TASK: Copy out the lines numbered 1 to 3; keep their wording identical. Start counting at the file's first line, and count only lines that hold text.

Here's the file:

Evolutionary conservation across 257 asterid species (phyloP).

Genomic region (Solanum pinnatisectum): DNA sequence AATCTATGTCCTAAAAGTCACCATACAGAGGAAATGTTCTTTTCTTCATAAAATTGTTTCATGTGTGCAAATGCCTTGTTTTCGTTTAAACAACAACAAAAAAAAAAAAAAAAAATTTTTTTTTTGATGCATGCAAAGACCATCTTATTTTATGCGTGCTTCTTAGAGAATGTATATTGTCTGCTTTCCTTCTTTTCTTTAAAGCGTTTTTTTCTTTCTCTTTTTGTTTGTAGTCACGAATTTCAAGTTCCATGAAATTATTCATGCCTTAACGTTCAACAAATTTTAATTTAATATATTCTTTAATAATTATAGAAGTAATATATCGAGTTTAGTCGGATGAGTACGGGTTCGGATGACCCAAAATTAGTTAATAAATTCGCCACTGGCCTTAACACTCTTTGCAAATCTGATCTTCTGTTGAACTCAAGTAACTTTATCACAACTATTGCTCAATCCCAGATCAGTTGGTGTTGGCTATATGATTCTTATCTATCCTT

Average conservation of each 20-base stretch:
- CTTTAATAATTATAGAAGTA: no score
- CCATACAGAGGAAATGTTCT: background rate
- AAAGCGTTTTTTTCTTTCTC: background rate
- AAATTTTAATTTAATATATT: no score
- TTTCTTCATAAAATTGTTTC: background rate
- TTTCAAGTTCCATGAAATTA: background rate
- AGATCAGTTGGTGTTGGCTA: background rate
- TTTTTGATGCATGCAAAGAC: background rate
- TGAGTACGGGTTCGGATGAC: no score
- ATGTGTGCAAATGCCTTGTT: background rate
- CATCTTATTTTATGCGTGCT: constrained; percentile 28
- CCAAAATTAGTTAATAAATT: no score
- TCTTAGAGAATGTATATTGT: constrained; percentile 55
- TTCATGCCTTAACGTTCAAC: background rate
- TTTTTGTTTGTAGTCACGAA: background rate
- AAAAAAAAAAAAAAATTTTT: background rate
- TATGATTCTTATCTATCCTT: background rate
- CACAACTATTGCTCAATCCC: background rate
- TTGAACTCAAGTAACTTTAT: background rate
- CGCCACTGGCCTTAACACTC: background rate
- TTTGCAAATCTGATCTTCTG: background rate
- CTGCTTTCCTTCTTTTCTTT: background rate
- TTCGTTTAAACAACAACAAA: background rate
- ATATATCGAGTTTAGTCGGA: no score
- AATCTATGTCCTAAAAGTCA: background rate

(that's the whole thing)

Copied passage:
Evolutionary conservation across 257 asterid species (phyloP).

Genomic region (Solanum pinnatisectum): DNA sequence AATCTATGTCCTAAAAGTCACCATACAGAGGAAATGTTCTTTTCTTCATAAAATTGTTTCATGTGTGCAAATGCCTTGTTTTCGTTTAAACAACAACAAAAAAAAAAAAAAAAAATTTTTTTTTTGATGCATGCAAAGACCATCTTATTTTATGCGTGCTTCTTAGAGAATGTATATTGTCTGCTTTCCTTCTTTTCTTTAAAGCGTTTTTTTCTTTCTCTTTTTGTTTGTAGTCACGAATTTCAAGTTCCATGAAATTATTCATGCCTTAACGTTCAACAAATTTTAATTTAATATATTCTTTAATAATTATAGAAGTAATATATCGAGTTTAGTCGGATGAGTACGGGTTCGGATGACCCAAAATTAGTTAATAAATTCGCCACTGGCCTTAACACTCTTTGCAAATCTGATCTTCTGTTGAACTCAAGTAACTTTATCACAACTATTGCTCAATCCCAGATCAGTTGGTGTTGGCTATATGATTCTTATCTATCCTT

Average conservation of each 20-base stretch: